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Re: flight beginnings

On Tue, Mar 24th, 2015 at 6:18 PM, Tim Williams <tijawi@gmail.com> wrote:

> It may not be a coincidence that in some of these maniraptorans the
> proportions of the third toe are similar to those of the modern kakapo
> (_Strigops_), a flightless ground-dwelling parrot that climbs tree
> trunks and uses its wings to return to the ground.

The kakapo climbs in order to obtain its preferred food - the 'fruit' of the 
rimu tree (a podocarp 
that produces fleshy scales on its cones). If its breeding cycle wasn't so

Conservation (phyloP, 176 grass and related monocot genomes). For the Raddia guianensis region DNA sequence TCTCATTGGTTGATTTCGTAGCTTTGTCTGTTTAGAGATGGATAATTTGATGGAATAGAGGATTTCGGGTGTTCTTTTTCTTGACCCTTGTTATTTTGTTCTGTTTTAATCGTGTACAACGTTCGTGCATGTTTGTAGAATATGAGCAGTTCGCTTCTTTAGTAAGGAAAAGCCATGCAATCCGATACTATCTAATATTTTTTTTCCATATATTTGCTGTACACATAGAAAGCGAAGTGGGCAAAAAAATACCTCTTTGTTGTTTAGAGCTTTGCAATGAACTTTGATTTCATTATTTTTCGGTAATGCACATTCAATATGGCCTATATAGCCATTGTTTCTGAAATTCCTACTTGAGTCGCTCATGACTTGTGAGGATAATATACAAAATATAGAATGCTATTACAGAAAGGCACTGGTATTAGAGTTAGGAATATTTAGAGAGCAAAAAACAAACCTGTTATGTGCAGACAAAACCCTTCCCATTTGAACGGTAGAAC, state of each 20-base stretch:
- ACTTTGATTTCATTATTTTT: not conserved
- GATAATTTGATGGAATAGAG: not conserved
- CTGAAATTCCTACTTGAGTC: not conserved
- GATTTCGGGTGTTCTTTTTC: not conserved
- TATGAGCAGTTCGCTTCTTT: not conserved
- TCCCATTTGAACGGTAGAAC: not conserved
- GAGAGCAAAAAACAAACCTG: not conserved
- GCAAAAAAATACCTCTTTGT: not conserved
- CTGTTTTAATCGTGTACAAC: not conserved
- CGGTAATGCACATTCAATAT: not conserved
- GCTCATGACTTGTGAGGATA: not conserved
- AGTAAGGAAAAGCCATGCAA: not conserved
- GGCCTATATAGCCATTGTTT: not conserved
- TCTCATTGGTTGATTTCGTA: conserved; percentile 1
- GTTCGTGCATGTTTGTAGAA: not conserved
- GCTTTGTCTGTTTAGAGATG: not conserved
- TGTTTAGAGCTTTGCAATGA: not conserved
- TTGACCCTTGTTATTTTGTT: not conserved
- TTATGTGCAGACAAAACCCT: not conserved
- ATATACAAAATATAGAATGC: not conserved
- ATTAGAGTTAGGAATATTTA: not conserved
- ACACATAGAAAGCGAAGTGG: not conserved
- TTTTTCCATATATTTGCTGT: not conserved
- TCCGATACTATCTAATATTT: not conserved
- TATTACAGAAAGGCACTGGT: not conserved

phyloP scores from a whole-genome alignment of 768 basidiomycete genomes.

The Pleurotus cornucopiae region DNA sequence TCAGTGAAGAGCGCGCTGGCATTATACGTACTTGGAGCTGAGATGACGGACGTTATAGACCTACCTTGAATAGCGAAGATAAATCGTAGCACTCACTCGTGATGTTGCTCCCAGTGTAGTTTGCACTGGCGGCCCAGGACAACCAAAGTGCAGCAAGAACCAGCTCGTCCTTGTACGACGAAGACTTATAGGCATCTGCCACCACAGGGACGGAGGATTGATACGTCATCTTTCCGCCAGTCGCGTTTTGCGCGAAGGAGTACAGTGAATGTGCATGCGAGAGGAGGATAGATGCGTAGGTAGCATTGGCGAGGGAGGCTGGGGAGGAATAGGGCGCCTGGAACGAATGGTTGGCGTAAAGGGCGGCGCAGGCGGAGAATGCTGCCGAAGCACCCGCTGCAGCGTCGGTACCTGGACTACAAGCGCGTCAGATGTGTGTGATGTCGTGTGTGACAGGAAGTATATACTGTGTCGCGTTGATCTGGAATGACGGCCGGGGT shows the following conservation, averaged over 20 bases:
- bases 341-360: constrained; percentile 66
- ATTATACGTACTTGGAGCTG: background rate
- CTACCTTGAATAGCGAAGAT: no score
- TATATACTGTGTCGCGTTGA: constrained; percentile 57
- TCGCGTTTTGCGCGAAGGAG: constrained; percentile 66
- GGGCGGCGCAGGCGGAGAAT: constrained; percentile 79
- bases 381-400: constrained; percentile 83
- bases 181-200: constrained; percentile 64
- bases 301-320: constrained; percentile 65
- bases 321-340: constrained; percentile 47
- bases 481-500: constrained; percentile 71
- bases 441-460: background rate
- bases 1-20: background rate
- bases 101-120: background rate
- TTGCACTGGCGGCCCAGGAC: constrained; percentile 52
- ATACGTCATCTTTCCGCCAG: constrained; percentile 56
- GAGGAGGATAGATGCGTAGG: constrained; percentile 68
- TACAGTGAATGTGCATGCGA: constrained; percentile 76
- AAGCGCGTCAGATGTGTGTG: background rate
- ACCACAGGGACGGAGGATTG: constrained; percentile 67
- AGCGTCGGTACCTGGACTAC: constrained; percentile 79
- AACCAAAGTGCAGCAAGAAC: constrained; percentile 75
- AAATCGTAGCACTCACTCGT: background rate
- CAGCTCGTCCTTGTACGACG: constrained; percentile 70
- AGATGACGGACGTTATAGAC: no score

intimately tied to 
rimu 'fruit', then chances are it would have become completely flightless (or 
'glideless', as the case 
may be).

If feathered limbs in early theropods developed for a similar reason, then it 
makes you wonder 
what arboreal resource those early theropods found so valuable. It's not beyond 
the realms of 
possibility that they too were interested in 'fruiting' podocarps.


Dann Pigdon
Spatial Data Analyst               Australian Dinosaurs
Melbourne, Australia               http://home.alphalink.com.au/~dannj